Deconstructing Sociability, An Autism-Relevant Phenotype, in Mouse Models

Authors

  • Andrew H. Fairless,

    1. Department of Psychiatry, Center for Neurobiology and Behavior, University of Pennsylvania School of Medicine, Translational Research Laboratory, Philadelphia, Pennsylvania
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  • Rhia Y. Shah,

    1. Department of Psychiatry, Center for Neurobiology and Behavior, University of Pennsylvania School of Medicine, Translational Research Laboratory, Philadelphia, Pennsylvania
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  • Ashley J. Guthrie,

    1. Department of Psychiatry, Center for Neurobiology and Behavior, University of Pennsylvania School of Medicine, Translational Research Laboratory, Philadelphia, Pennsylvania
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  • Hongzhe Li,

    1. Department of Biostatistics and Epidemiology, Statistical Genetics and Genomics Laboratory, University of Pennsylvania School of Medicine, Philadelphia, Pennsylvania
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  • Edward S. Brodkin

    Corresponding author
    1. Department of Psychiatry, Center for Neurobiology and Behavior, University of Pennsylvania School of Medicine, Translational Research Laboratory, Philadelphia, Pennsylvania
    • Department of Psychiatry, Center for Neurobiology and Behavior, University of Pennsylvania School of Medicine, Translational Research Laboratory, Philadelphia, Pennsylvania
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  • Conflict of Interest: The content is solely the responsibility of the authors and does not necessarily represent the official views of the National Institute of Mental Health or the National Institutes of Health.

Abstract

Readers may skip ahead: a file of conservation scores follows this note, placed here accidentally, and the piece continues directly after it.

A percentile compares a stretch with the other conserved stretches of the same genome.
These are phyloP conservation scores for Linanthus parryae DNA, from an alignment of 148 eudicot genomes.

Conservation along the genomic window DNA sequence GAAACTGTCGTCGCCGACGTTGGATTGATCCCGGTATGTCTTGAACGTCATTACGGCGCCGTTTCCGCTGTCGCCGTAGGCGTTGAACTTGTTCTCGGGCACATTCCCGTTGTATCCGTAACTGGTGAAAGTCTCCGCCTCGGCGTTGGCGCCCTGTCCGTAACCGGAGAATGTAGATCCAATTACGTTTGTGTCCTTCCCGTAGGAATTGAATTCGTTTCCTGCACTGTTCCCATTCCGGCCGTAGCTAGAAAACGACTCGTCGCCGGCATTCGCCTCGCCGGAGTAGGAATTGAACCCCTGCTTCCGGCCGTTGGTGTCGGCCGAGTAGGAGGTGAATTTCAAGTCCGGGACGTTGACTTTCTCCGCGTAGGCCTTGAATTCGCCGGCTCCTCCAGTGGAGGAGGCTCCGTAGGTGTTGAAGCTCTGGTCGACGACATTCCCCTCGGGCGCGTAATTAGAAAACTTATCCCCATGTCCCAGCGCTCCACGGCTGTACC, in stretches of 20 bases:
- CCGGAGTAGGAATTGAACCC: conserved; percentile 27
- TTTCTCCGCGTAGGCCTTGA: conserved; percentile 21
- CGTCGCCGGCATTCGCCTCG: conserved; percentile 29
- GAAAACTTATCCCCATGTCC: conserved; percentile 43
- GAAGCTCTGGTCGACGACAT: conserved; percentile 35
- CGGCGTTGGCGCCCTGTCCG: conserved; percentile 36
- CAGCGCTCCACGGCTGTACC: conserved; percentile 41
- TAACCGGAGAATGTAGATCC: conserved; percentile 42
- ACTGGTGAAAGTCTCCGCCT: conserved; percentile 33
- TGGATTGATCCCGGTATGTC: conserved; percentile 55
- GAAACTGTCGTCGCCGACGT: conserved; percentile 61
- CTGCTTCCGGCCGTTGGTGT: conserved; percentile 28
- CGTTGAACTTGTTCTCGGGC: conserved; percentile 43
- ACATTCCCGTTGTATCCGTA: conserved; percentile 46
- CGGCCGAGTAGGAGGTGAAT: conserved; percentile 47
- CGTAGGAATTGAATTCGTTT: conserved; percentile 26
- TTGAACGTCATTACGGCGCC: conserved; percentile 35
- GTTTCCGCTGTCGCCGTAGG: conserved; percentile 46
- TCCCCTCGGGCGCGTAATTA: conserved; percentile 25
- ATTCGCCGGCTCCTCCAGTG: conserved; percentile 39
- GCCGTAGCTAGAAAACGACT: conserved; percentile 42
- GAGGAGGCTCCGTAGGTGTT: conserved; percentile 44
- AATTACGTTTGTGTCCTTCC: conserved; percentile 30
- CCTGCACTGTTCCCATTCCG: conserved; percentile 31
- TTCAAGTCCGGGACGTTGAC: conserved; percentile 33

Reduced sociability is a core feature of autism spectrum disorders (ASD) and is highly disabling, poorly understood, and treatment refractory. To elucidate the biological basis of reduced sociability, multiple laboratories are developing ASD-relevant mouse models in which sociability is commonly assessed using the Social Choice Test. However, various measurements included in that test sometimes support different conclusions. Specifically, measurements of time the “test” mouse spends near a confined “stimulus” mouse (chamber scores) sometimes support different conclusions from measurements of time the test mouse sniffs the cylinder containing the stimulus mouse (cylinder scores). This raises the question of which type of measurements are best for assessing sociability. We assessed the test-retest reliability and ecological validity of chamber and cylinder scores. Compared with chamber scores, cylinder scores showed higher correlations between test and retest measurements, and cylinder scores showed higher correlations with time spent in social interaction in a more naturalistic phase of the test. This suggests that cylinder scores are more reliable and valid measures of sociability in mouse models. Cylinder scores are reported less commonly than chamber scores, perhaps because little work has been done to establish automated software systems for measuring the former. In this study, we found that a particular automated software system performed at least as well as human raters at measuring cylinder scores. Our data indicate that cylinder scores are more reliable and valid than chamber scores, and that the former can be measured very accurately using an automated video analysis system in ASD-relevant models. Anat Rec, 2011. © 2011 Wiley-Liss, Inc.

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